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Iran's president cancels trip to address U.N. Security Council in New York

March 24th, 2007 8:09 pm by Associated Press



UNITED NATIONS - Iranian President Mahmoud Ahmadinejad canceled a trip to New York to address the U.N. Security Council before it votes Saturday to impose further sanctions against his country for refusing to stop enriching uranium, an Iranian Foreign Ministry spokesman said.


After intense last-minute negotiations, the six world powers that drafted the resolution overcame concerns from several council members Friday and expected it to be approved unanimously when it comes to a vote, said French Ambassador Jean-Marc de La Sabliere.


"We will be united again on this important resolution," de La Sabliere told reporters after a closed-door Security Council meeting. "We hope that Iran will reflect on this resolution and make the right choice."


The sanctions would ban Iranian arms exports and freeze the assets of 28 additional individuals and organizations involved in Iran's nuclear and missile programs. About a third of those are linked to the Revolutionary Guard, an elite military corps.


Alejandro Wolff, the acting U.S. Ambassador to the U.N., called the sanctions "serious measures that underscore the severity with which the council views rejection of its resolutions." He warned that if Iran continues to defy Security Council demands "we will continue to add measures and continue to up the pressure."


Ahmadinejad said earlier this month that he wanted to take his case for pursuing nuclear power to the Security Council himself. Earlier Friday, a council diplomat said the Iranian president would arrive in New York at 1 a.m. Saturday, just hours before the council is expected to meet.


But Iranian Foreign Ministry spokesman Mohammed Ali Hosseini told Iranian state television later in the day that the trip had been scrapped because of "America's obstruction in issuing visas" to the Iranian delegation that was to travel to New York.


Hosseini said that instead of Ahmadinejad, Foreign Minister Manouchehr Mottaki will attend the Security Council meeting and "explain Iran's position regarding its nuclear activities."


"Due to open failure by the United States to issue visas for members of the Iranian delegation accompanying President Ahmadinejad and the air crew, American authorities have effectively prevented President Ahmadinejad from attending the U.N. security council meeting," Hosseini said.


Mohammad Mir Ali Mohammadi, press secretary for Iran's mission to the U.N., told The Associated Press that the United States did not deliver a visa to the U.S. Embassy in Bern, Switzerland, in time for Ahmadinejad to pick it up before flying to New York for the Saturday session.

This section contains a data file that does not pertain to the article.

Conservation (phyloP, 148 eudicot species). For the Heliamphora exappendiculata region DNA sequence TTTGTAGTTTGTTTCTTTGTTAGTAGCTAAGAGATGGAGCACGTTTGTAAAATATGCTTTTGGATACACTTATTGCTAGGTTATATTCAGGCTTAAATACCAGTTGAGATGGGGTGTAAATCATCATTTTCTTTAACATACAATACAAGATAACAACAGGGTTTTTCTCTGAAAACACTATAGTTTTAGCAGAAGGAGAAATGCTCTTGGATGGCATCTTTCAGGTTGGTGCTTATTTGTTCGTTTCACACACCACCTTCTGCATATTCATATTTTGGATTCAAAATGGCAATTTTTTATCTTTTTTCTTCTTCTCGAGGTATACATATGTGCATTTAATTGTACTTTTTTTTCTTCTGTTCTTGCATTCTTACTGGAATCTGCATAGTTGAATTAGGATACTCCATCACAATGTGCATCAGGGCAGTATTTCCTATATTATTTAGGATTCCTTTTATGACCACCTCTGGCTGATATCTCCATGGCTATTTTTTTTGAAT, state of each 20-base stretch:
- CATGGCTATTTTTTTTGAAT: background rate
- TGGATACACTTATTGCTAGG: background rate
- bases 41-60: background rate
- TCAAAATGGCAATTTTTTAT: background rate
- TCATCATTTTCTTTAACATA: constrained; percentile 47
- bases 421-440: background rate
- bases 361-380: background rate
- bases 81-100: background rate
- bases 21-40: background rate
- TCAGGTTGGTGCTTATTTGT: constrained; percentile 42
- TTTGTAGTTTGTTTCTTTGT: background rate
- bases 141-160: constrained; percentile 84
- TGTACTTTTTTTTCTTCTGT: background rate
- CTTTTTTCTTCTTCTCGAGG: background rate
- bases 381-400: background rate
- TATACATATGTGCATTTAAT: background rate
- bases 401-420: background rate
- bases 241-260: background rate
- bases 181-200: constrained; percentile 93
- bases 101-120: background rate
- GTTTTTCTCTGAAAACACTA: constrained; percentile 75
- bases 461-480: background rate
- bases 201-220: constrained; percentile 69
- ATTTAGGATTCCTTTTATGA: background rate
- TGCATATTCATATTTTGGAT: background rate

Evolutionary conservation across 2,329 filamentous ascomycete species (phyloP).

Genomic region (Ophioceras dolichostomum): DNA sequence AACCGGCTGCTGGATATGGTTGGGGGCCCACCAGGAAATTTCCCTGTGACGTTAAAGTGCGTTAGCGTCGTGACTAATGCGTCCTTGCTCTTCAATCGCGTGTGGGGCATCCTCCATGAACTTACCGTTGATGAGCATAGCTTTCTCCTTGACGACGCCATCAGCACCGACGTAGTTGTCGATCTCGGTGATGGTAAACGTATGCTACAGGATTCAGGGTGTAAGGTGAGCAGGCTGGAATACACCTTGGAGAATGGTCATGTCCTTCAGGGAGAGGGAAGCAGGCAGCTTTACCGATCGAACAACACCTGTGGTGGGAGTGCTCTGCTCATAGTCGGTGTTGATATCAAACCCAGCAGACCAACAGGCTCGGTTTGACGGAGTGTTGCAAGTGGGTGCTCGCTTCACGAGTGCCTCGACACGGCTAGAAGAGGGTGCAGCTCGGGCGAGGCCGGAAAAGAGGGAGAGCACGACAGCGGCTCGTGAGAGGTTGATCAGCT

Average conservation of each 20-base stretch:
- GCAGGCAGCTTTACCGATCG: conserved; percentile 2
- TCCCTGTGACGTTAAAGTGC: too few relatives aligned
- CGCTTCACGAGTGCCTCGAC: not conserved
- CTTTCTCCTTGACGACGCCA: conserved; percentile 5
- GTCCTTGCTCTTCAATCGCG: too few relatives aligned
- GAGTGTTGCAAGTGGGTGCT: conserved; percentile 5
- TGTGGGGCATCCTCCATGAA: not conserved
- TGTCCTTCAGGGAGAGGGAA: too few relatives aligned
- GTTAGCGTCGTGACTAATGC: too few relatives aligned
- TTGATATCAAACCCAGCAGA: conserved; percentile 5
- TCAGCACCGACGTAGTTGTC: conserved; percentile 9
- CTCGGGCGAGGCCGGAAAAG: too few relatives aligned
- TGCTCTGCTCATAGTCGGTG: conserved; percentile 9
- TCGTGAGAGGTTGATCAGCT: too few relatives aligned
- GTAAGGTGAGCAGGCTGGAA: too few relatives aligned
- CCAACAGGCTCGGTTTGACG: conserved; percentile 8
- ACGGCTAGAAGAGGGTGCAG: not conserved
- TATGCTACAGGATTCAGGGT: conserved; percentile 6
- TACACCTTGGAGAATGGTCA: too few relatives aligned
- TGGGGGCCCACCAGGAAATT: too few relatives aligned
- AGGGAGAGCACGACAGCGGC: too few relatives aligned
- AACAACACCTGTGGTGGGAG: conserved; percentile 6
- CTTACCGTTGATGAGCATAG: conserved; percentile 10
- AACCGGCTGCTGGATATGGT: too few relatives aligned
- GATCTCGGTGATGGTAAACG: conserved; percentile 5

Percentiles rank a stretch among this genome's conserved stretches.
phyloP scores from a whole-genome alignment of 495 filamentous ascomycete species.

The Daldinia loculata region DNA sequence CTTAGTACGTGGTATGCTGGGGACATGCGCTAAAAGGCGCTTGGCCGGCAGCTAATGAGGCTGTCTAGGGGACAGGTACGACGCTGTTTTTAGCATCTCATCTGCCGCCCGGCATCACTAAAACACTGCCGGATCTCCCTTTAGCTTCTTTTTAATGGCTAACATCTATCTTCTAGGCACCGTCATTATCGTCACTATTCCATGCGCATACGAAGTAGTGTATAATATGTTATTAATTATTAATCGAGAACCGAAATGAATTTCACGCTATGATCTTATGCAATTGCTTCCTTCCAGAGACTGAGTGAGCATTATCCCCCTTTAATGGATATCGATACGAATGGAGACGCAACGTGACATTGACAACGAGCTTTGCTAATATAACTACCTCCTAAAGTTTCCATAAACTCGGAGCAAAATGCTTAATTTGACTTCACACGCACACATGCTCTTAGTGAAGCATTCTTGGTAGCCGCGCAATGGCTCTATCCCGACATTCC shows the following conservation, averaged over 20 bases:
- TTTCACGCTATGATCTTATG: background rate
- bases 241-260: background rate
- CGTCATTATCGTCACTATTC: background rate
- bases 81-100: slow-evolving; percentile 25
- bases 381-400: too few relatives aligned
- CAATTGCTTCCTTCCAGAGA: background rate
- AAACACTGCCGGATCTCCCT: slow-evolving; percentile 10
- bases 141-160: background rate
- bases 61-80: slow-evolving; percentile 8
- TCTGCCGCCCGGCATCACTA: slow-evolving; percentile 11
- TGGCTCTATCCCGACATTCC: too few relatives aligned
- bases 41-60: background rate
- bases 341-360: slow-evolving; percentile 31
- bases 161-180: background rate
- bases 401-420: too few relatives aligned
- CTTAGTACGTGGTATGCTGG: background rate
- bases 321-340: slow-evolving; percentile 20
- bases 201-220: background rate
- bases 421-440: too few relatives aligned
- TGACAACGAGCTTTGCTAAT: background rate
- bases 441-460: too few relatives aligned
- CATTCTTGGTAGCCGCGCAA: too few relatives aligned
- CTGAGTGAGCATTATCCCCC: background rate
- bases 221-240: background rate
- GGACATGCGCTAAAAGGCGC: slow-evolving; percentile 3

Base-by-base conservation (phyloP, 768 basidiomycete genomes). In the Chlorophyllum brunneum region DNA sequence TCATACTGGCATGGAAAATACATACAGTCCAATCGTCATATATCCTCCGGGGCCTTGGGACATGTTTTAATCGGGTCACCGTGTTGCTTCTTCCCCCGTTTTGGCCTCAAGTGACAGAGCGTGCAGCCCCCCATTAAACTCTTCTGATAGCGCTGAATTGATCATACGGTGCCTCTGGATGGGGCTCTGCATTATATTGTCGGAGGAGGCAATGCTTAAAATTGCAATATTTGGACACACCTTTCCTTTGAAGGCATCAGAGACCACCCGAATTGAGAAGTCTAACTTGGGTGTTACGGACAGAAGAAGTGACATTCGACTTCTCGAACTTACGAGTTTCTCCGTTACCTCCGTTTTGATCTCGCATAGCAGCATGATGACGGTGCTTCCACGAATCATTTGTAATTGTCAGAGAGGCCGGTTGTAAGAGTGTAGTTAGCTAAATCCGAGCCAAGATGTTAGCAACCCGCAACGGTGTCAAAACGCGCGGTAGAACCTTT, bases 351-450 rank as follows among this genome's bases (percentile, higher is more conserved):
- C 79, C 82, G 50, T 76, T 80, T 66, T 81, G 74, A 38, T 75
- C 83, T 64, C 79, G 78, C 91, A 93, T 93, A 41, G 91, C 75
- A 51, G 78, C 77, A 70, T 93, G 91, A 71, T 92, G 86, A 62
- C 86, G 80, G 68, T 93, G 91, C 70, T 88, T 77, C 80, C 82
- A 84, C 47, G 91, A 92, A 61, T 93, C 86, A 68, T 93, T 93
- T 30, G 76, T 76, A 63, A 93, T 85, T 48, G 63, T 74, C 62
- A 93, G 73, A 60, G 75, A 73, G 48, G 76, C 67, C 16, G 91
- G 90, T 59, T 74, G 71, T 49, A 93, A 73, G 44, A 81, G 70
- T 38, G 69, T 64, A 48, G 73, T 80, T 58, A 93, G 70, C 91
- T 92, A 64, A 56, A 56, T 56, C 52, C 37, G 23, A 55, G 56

Officials from the handful of countries with which the U.S. does not have full diplomatic relations - like Iran - have to undergo special security checks to get a visa. In Washington, however, the State Department insisted it had approved and issued 75 visas for Amadinejad and his delegation, including air crew and support staff. Deputy spokesman Tom Casey also denied the U.S. or its visa processing system were responsible for the cancellation of the president's trip to the United Nations. "Any suggestion that visa issues are the cause of President Ahmadinejad's decision not to travel to New York is false," he said. "Rather, it would appear that he is unwilling to stand before the Council and take the heat for his continued defiance of the international community." In New York, Security Council diplomats spent all day trying to overcome concerns from Indonesia, Qatar and South Africa on the draft resolution, which was agreed upon last week by the five veto-wielding council members - the U.S., Russia, China, Britain and France - and Germany. U.S. Secretary of State Condoleezza Rice also called South African President Thabo Mbeki - whose country holds the rotating council presidency and had offered the strongest resistance to the draft - to push for a "yes" vote, said State Department spokesman Sean McCormack. Indonesia and Qatar wanted the resolution to call for the Middle East to be free of weapons of mass destruction and the missiles to deliver them. But including such an appeal could have implications for Israel, a U.S. ally widely believed to possess nuclear weapons, though it has never officially acknowledged it. In a compromise, the document will refer to a past resolution from the International Atomic Energy Agency calling for the need for the region to be free of such weapons, de La Sabliere said. In December, the Security Council voted unanimously to impose limited sanctions on Iran, ordering all countries to stop supplying Iran with materials and technology that could contribute to its nuclear and missile programs and to freeze assets of 10 key Iranian companies and 12 individuals related to those programs. Iran responded by expanding its enrichment program. The U.S. and its allies claim Iran's nuclear efforts are cover for a weapons program, but Tehran insists it only wants electricity. Wolff said the nuclear debate was not affected Friday by the Iranian seizure of 15 British sailors and marines in the Persian Gulf. (AP) Associated Press writers Ali Akbar Dareini in Tehran, Iran, Sheherezade Faramarzi in Beirut, Lebanon, Paul Burkhardt at the United Nations and Matthew Lee in Washington contributed to this report. AP-CS-03-23-07 2142EDT

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